Rail jobs are green jobs – we need public transport fit for the climate emergency


“The UK has the highest fares in Europe, which makes it hard for people to take the train. Public ownership would save around £1 billion a year. That could reduce fares by 18%”

By Kerry Abel, TSSA

TSSA’s Future of Rail campaign makes the case for well-funded public transport run by skilled workers for the benefit of the environment, the economy and people.

We currently face two crises running in parallel – the climate is heating up ever faster, leading to increased extreme weather disasters – and an ever-deepening cost of living crisis. Costs are up, but wages are stagnant.

In a climate crisis it’s even more important to focus on cleaner, greener travel, electrify track, upgrade our infrastructure, and move away from aviation.

Despite record breaking heatwaves and floods, Glasgow hosting the COP19 in 2021, and promises to cut fossil fuel consumption, the UK government used the pandemic as cover to run down the railways.

They started calls for job cuts on rail almost as soon as the pandemic started; even though the commuter railway ran all through it, getting key workers into work everyday.

Even before the pandemic, the Department for Transport were reneging on agreements to electrify parts of the railway to cut reliance on diesel; cancelling electrification plans for Hull in 2016 and again in 2021.

Closing ticket offices will make train travel harder for disabled passengers and anyone trying to get the cheapest ticket.

The government is seeking £1.5 billion worth of cuts from railways in the next 5 years. In 2015 they took £700 million out of Transport for London’s public subsidy. They are now trying to eat into the infrastructure budget, jobs and pensions too.

But Oxford Economics found that every £1 spent in rail generated £2.50 in the wider economy. If rail investment increased by 50%, this would generate an additional £5.6bn per year, and an extra 104,000 jobs.

The UK has the highest fares in Europe, which makes it hard for people to take the train. Public ownership would save around £1 billion a year. That could reduce fares by 18%.

Transport is the biggest polluting sector in Britain and nothing has been done to reverse this. The Tory government is making it worse by investing in new roads.

In 2020 the government offered generous bailouts to aviation. Airlines took £1.8bn from the Covid
relief scheme. Yet when Eurostar asked for guaranteed loans that would protect the routes to France, Belgium and beyond as well as over 1,000 jobs they got nothing.

Clearly public transport is the answer, investing in new track and new trains, and ensuring that the investment is effective – by taking rail into public ownership.

We need to make it easier for people to get to work or travel around the country on public transport by reducing fares. This would reduce fossil fuel usage, pollution, costs of fuel and also help increase leisure travel to benefit local economies.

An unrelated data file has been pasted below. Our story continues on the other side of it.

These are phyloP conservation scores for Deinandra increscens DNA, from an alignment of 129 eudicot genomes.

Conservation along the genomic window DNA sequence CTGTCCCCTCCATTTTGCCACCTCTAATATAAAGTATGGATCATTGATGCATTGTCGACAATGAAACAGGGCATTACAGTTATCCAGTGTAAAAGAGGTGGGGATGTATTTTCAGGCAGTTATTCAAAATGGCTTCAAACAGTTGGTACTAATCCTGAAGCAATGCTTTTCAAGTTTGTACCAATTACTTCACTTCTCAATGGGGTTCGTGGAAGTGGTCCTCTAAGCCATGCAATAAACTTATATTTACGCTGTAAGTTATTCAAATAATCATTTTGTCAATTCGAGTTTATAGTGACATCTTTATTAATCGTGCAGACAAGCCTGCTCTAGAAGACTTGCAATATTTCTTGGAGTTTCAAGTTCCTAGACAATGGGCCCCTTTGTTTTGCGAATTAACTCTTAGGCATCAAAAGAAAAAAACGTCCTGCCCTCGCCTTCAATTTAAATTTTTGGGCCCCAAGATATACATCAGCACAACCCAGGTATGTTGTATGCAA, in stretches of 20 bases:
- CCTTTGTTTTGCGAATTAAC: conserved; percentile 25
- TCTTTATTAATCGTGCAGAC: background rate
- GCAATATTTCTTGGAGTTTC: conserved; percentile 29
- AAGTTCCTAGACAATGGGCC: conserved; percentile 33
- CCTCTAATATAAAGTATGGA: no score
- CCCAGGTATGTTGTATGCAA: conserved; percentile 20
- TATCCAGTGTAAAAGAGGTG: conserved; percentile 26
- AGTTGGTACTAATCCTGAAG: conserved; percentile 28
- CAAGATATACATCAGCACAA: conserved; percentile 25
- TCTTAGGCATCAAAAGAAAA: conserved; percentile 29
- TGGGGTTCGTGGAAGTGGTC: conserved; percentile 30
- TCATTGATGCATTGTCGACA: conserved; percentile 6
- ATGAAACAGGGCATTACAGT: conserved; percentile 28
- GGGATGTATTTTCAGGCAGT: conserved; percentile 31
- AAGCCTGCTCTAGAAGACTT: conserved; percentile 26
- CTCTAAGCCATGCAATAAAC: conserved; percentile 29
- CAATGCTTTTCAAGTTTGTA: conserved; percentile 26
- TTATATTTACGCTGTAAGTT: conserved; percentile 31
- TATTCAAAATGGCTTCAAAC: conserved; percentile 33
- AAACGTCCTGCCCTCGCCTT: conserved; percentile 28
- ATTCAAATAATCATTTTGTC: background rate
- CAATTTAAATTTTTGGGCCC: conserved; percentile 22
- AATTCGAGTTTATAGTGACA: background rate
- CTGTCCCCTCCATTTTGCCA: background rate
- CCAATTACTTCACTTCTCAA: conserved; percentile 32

It doesn’t have to be like this.

Last Summer Germany set up a €9 a month ticket for unlimited public transport, which was a huge success. Over 31 million tickets were sold, passenger numbers regained pre-pandemic levels, decreasing road use. Germany funded the move by paying private train operators – something the British Department of Transport is currently funding without the same level of benefit for passengers!

This year they have followed it up with a €49 a month flat fee for all public transport apart from long distance ICE (intercity) trains.

But in the UK we had the biggest increase to rail fares in nine years (3.8%) last year and this is set to rise even further. This is unsustainable with rising house prices forcing key workers further and further out of major cities; requiring them to commute to keep vital public services going.

Making travel affordable is proven to take people out of their cars and onto greener, more efficient public transport. What are we waiting for?

The rail strikes have shown workers standing up for themselves and making an eloquent case for good pay deals and strong unions as the face of public transport. It’s workers that will keep us moving, public sector members who make planning and procurement decisions; and we have a lot to offer in terms of organisation and tactics.

The trade union base is changing – more women are taking up their space in the union movement and our members want a world that their children can grow up in.

Featured image: Train service in London. Free Image by Paul from Pixabay

One thought on “Rail jobs are green jobs – we need public transport fit for the climate emergency

  1. As we enter into the time before another General Election, I , as a voter cannot discern what Labour’s policy is rail transport.The party has not made it’s stance on the damaging rail strikes.The rail unions are doing more to drive ( no pun intended) people into using cars.The unions member are not the worst paid workers but as they in the public sector they can “afford ” to strike? Collective Bargaining implies comprising on both sides.The Government has a duty to protect taxpayer interests.The unions could ( say) settle a reasonable pay deal and agree to discuss other problems.Otherwise people are being dragged into a political dispute and the future of rail is in jeopardy, which is no good for the climate?

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